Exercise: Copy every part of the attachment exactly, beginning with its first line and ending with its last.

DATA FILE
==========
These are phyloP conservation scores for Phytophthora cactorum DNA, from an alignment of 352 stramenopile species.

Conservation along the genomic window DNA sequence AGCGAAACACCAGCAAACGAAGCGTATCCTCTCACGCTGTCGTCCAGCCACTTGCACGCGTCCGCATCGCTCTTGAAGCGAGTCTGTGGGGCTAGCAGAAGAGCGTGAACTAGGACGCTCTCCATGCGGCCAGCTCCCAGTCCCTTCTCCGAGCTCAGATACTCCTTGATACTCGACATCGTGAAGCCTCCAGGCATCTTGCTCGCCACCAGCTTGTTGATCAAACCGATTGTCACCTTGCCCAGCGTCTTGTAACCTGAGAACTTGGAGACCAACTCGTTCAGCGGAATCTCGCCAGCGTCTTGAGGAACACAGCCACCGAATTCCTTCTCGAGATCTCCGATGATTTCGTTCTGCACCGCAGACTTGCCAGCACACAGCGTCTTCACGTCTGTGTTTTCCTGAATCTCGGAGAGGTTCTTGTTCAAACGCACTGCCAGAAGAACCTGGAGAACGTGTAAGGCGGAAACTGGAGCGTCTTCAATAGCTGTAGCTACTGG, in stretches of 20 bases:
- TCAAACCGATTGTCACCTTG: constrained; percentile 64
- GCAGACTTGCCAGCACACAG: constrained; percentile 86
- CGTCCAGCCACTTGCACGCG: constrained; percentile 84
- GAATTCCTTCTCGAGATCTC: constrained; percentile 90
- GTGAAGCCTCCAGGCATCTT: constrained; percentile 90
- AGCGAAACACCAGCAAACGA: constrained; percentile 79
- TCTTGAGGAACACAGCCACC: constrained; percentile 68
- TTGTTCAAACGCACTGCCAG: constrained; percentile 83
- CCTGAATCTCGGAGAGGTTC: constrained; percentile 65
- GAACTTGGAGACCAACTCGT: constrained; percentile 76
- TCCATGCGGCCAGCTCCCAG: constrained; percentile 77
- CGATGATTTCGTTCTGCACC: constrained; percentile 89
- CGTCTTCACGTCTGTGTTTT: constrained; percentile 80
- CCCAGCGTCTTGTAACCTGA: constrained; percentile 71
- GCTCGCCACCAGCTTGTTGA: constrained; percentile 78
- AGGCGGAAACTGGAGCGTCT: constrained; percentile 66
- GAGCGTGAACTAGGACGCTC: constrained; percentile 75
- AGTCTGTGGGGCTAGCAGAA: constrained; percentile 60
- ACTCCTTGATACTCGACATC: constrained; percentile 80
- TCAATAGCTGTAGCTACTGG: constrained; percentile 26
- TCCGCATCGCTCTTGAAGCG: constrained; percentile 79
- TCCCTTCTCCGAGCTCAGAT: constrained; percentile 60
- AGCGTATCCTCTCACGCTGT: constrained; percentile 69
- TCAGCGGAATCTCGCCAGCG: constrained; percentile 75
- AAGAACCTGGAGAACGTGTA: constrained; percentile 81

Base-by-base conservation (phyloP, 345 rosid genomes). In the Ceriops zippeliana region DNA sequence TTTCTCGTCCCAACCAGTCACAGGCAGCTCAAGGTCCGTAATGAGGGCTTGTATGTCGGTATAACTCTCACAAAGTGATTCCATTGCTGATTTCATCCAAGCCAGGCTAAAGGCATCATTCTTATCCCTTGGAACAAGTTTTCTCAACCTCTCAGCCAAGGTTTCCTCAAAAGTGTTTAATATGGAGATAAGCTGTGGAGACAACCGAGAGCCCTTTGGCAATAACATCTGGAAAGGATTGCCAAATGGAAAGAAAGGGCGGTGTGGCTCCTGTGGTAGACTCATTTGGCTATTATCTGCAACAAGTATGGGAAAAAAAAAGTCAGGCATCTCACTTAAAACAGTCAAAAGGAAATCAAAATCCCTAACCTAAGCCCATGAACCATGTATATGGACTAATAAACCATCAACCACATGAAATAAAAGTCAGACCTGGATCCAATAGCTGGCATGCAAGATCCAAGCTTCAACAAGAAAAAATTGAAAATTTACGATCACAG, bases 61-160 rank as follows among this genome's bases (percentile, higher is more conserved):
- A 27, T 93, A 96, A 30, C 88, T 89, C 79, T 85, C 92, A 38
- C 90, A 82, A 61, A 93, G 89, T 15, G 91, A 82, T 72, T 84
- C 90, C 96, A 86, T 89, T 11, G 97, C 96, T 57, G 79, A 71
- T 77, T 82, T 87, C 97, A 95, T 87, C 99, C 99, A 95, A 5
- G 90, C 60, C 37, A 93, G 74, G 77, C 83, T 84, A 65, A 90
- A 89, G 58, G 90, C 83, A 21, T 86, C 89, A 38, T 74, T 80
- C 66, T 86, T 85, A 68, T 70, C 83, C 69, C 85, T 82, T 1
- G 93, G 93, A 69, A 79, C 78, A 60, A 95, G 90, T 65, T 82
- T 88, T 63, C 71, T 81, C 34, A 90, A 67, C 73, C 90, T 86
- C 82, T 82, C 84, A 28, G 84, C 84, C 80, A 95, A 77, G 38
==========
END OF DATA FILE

These are phyloP conservation scores for Phytophthora cactorum DNA, from an alignment of 352 stramenopile species.

Conservation along the genomic window DNA sequence AGCGAAACACCAGCAAACGAAGCGTATCCTCTCACGCTGTCGTCCAGCCACTTGCACGCGTCCGCATCGCTCTTGAAGCGAGTCTGTGGGGCTAGCAGAAGAGCGTGAACTAGGACGCTCTCCATGCGGCCAGCTCCCAGTCCCTTCTCCGAGCTCAGATACTCCTTGATACTCGACATCGTGAAGCCTCCAGGCATCTTGCTCGCCACCAGCTTGTTGATCAAACCGATTGTCACCTTGCCCAGCGTCTTGTAACCTGAGAACTTGGAGACCAACTCGTTCAGCGGAATCTCGCCAGCGTCTTGAGGAACACAGCCACCGAATTCCTTCTCGAGATCTCCGATGATTTCGTTCTGCACCGCAGACTTGCCAGCACACAGCGTCTTCACGTCTGTGTTTTCCTGAATCTCGGAGAGGTTCTTGTTCAAACGCACTGCCAGAAGAACCTGGAGAACGTGTAAGGCGGAAACTGGAGCGTCTTCAATAGCTGTAGCTACTGG, in stretches of 20 bases:
- TCAAACCGATTGTCACCTTG: constrained; percentile 64
- GCAGACTTGCCAGCACACAG: constrained; percentile 86
- CGTCCAGCCACTTGCACGCG: constrained; percentile 84
- GAATTCCTTCTCGAGATCTC: constrained; percentile 90
- GTGAAGCCTCCAGGCATCTT: constrained; percentile 90
- AGCGAAACACCAGCAAACGA: constrained; percentile 79
- TCTTGAGGAACACAGCCACC: constrained; percentile 68
- TTGTTCAAACGCACTGCCAG: constrained; percentile 83
- CCTGAATCTCGGAGAGGTTC: constrained; percentile 65
- GAACTTGGAGACCAACTCGT: constrained; percentile 76
- TCCATGCGGCCAGCTCCCAG: constrained; percentile 77
- CGATGATTTCGTTCTGCACC: constrained; percentile 89
- CGTCTTCACGTCTGTGTTTT: constrained; percentile 80
- CCCAGCGTCTTGTAACCTGA: constrained; percentile 71
- GCTCGCCACCAGCTTGTTGA: constrained; percentile 78
- AGGCGGAAACTGGAGCGTCT: constrained; percentile 66
- GAGCGTGAACTAGGACGCTC: constrained; percentile 75
- AGTCTGTGGGGCTAGCAGAA: constrained; percentile 60
- ACTCCTTGATACTCGACATC: constrained; percentile 80
- TCAATAGCTGTAGCTACTGG: constrained; percentile 26
- TCCGCATCGCTCTTGAAGCG: constrained; percentile 79
- TCCCTTCTCCGAGCTCAGAT: constrained; percentile 60
- AGCGTATCCTCTCACGCTGT: constrained; percentile 69
- TCAGCGGAATCTCGCCAGCG: constrained; percentile 75
- AAGAACCTGGAGAACGTGTA: constrained; percentile 81

Base-by-base conservation (phyloP, 345 rosid genomes). In the Ceriops zippeliana region DNA sequence TTTCTCGTCCCAACCAGTCACAGGCAGCTCAAGGTCCGTAATGAGGGCTTGTATGTCGGTATAACTCTCACAAAGTGATTCCATTGCTGATTTCATCCAAGCCAGGCTAAAGGCATCATTCTTATCCCTTGGAACAAGTTTTCTCAACCTCTCAGCCAAGGTTTCCTCAAAAGTGTTTAATATGGAGATAAGCTGTGGAGACAACCGAGAGCCCTTTGGCAATAACATCTGGAAAGGATTGCCAAATGGAAAGAAAGGGCGGTGTGGCTCCTGTGGTAGACTCATTTGGCTATTATCTGCAACAAGTATGGGAAAAAAAAAGTCAGGCATCTCACTTAAAACAGTCAAAAGGAAATCAAAATCCCTAACCTAAGCCCATGAACCATGTATATGGACTAATAAACCATCAACCACATGAAATAAAAGTCAGACCTGGATCCAATAGCTGGCATGCAAGATCCAAGCTTCAACAAGAAAAAATTGAAAATTTACGATCACAG, bases 61-160 rank as follows among this genome's bases (percentile, higher is more conserved):
- A 27, T 93, A 96, A 30, C 88, T 89, C 79, T 85, C 92, A 38
- C 90, A 82, A 61, A 93, G 89, T 15, G 91, A 82, T 72, T 84
- C 90, C 96, A 86, T 89, T 11, G 97, C 96, T 57, G 79, A 71
- T 77, T 82, T 87, C 97, A 95, T 87, C 99, C 99, A 95, A 5
- G 90, C 60, C 37, A 93, G 74, G 77, C 83, T 84, A 65, A 90
- A 89, G 58, G 90, C 83, A 21, T 86, C 89, A 38, T 74, T 80
- C 66, T 86, T 85, A 68, T 70, C 83, C 69, C 85, T 82, T 1
- G 93, G 93, A 69, A 79, C 78, A 60, A 95, G 90, T 65, T 82
- T 88, T 63, C 71, T 81, C 34, A 90, A 67, C 73, C 90, T 86
- C 82, T 82, C 84, A 28, G 84, C 84, C 80, A 95, A 77, G 38